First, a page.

Finger Board Wood
Here is a description of the most common woods that we use on Aperio necks. Take a minute to read and you will find there is not a lot of mystery in fingerboard woods. The biggest difference is the hardness and Ebony almost always wins that game. The corporate makers choose their wood using economics in their selection process. Save your worry and just choose what you like, not what a big manufacturer fills their assembly line with. You wouldn’t be here if you didn’t want something different!
Maple, Indian Rosewood and Pau Ferro are standard woods we stock. The Pau Ferro costs a little more. We can get other woods but those in general will add an additional cost to your neck. Think about what you want and send me an email or call and I’ll tell you if I can get it and what the additional cost will be.
Maple of course, next to Rosewood, is the most common. We make our necks from one piece of maple so the fretboard is part of the neck without a glue joint. Some people say it helps the tone but it does make for a nice looking neck where there is no joint line.
Indian Rosewood is the most widely used wood around the world for fingerboards on production electric and acoustic guitars, replacing Honduran Rosewood because of cost and availability. Although it is not as wear resistant as Ebony or some of the more dense Rosewoods, larger guitar production facilities value it for its great stability, lower cost and more colorful grain. It is also lighter than Ebony but with equal longitudinal strength when glued to the neck. The color can go from a tan to a brownish purple. If it is a purple color it will fade over time to a browner color.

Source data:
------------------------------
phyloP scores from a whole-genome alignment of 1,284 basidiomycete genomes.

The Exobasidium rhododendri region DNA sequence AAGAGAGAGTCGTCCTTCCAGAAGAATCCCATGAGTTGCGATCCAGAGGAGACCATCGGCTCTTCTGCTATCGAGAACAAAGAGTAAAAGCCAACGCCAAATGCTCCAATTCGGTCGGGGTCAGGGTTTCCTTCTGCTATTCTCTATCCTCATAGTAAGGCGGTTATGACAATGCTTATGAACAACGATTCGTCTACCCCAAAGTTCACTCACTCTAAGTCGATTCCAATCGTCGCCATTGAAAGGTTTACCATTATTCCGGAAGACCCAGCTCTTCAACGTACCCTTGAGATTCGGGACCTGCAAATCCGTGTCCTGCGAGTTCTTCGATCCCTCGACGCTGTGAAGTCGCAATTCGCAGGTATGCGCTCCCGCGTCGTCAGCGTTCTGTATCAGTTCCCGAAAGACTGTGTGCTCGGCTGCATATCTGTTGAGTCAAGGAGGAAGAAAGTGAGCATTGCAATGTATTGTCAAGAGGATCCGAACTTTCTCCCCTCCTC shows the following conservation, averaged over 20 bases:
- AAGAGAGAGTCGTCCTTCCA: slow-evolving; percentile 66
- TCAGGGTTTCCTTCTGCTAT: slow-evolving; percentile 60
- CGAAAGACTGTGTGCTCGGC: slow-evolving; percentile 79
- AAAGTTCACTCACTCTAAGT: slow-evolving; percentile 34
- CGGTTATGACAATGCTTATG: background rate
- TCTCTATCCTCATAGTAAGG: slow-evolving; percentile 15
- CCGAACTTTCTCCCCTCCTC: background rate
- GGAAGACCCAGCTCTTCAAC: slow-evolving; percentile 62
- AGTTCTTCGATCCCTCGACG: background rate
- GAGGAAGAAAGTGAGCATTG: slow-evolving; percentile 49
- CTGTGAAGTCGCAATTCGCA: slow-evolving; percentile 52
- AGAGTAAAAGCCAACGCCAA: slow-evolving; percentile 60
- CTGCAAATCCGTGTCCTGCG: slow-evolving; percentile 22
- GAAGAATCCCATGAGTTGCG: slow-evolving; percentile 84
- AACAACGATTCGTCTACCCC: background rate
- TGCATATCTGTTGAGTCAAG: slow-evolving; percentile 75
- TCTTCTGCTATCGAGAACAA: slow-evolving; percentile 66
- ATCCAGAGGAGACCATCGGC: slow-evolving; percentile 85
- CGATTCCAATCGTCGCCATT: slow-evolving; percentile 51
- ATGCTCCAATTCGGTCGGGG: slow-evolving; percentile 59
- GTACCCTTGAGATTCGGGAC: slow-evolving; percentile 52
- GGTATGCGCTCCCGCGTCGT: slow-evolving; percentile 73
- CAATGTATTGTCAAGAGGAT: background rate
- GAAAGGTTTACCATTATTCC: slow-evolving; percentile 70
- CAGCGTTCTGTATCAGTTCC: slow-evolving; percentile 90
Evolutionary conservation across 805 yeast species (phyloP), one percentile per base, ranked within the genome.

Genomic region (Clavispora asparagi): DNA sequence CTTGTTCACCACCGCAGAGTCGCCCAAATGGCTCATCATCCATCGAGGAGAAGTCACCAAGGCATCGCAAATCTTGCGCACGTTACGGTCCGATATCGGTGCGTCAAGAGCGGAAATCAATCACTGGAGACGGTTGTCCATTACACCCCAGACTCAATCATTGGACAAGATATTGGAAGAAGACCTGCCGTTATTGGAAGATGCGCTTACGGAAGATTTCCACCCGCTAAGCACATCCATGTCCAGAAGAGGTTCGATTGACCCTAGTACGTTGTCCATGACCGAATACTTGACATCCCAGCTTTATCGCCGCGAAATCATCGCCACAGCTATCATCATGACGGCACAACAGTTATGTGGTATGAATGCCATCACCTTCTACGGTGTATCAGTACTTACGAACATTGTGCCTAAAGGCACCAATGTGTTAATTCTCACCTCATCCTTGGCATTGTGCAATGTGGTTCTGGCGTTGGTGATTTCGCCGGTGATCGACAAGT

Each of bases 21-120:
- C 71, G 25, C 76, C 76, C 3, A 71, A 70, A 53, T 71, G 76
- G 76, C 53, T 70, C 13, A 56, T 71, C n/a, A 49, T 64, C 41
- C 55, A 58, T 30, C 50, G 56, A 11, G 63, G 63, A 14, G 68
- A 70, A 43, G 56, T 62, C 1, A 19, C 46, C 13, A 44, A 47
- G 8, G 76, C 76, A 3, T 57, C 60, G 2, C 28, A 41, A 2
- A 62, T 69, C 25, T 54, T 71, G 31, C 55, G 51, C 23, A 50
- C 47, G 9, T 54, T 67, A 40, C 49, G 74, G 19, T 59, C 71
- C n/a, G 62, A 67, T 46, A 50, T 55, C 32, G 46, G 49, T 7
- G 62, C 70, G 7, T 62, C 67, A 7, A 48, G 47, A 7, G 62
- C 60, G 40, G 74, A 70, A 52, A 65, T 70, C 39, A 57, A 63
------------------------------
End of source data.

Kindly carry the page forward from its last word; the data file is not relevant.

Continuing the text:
Pau Ferro has become a quite popular fingerboard wood, mostly among large production electric guitar manufacturers. It may be even more popular in the next few years as it might become less expensive than Indian Rosewood, as it comes from Brazil and Bolivia. There are a lot of economics and politics in wood! Pau Ferro (Machaerium villosum or schleroxylon) is also known as Morado, Santos Rosewood, or Bolivian Rosewood. It is not true Rosewood but it has many of the qualities that are highly regarded in a fingerboard wood. It’s stable, abrasion resistant, hard, attractive, exotic and has good compression strength parallel to the grain. The color can go from a tan to a chocolate brown.